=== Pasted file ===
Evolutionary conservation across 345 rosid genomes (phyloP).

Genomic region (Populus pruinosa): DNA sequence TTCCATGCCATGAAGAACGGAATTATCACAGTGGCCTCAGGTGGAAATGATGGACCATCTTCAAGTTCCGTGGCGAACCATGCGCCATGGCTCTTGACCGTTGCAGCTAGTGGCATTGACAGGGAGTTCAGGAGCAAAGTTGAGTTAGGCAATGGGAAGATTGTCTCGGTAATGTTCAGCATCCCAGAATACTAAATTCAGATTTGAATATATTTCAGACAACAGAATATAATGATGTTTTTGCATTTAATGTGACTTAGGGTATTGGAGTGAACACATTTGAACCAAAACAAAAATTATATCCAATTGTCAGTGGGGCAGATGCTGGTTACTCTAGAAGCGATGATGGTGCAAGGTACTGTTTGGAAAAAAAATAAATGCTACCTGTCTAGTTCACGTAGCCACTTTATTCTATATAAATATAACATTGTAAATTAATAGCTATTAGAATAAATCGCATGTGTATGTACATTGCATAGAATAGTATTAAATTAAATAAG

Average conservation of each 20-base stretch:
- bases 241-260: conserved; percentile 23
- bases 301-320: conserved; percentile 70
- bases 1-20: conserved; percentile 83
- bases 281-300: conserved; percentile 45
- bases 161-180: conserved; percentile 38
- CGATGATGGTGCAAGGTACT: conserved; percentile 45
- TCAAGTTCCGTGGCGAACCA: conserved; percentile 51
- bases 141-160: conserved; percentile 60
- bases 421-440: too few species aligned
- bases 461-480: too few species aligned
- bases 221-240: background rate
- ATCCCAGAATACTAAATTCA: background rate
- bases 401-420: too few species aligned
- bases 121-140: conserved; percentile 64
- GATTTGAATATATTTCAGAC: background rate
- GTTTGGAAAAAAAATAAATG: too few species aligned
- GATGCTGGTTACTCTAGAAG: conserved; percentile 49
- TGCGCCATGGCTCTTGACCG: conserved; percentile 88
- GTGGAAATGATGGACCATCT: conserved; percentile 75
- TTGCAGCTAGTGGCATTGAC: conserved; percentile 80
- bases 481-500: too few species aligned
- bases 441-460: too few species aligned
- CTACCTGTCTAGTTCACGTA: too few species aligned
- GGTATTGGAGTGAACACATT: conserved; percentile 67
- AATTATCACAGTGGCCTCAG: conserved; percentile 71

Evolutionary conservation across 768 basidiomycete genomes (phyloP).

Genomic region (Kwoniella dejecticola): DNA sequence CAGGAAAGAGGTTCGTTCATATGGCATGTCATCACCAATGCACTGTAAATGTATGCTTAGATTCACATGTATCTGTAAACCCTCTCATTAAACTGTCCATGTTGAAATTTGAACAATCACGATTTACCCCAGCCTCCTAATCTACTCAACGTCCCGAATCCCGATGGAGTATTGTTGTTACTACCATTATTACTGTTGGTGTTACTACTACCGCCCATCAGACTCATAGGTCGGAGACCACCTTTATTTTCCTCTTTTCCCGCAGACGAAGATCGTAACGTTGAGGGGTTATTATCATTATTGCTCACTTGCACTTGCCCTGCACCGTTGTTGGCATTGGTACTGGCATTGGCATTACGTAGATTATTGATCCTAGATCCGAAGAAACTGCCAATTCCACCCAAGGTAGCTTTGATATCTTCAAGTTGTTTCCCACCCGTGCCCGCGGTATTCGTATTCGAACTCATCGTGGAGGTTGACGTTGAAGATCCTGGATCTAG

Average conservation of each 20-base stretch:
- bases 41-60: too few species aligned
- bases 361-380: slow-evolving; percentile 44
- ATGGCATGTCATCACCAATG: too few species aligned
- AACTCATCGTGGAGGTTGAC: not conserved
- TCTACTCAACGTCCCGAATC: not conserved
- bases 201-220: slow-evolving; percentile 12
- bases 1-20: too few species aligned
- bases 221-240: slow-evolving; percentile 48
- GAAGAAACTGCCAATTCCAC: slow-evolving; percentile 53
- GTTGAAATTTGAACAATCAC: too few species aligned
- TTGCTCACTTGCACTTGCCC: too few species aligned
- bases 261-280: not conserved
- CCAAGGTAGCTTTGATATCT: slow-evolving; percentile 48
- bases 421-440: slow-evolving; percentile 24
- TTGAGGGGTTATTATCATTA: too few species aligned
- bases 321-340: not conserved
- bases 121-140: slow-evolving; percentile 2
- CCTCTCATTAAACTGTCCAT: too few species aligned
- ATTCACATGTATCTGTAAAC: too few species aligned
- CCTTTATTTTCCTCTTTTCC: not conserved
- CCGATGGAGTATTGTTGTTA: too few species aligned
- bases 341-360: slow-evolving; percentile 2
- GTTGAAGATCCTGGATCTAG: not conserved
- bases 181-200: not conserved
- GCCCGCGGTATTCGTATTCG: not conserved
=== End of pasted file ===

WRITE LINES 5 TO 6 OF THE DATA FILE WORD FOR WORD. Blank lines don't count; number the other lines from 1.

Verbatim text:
- bases 301-320: conserved; percentile 70
- bases 1-20: conserved; percentile 83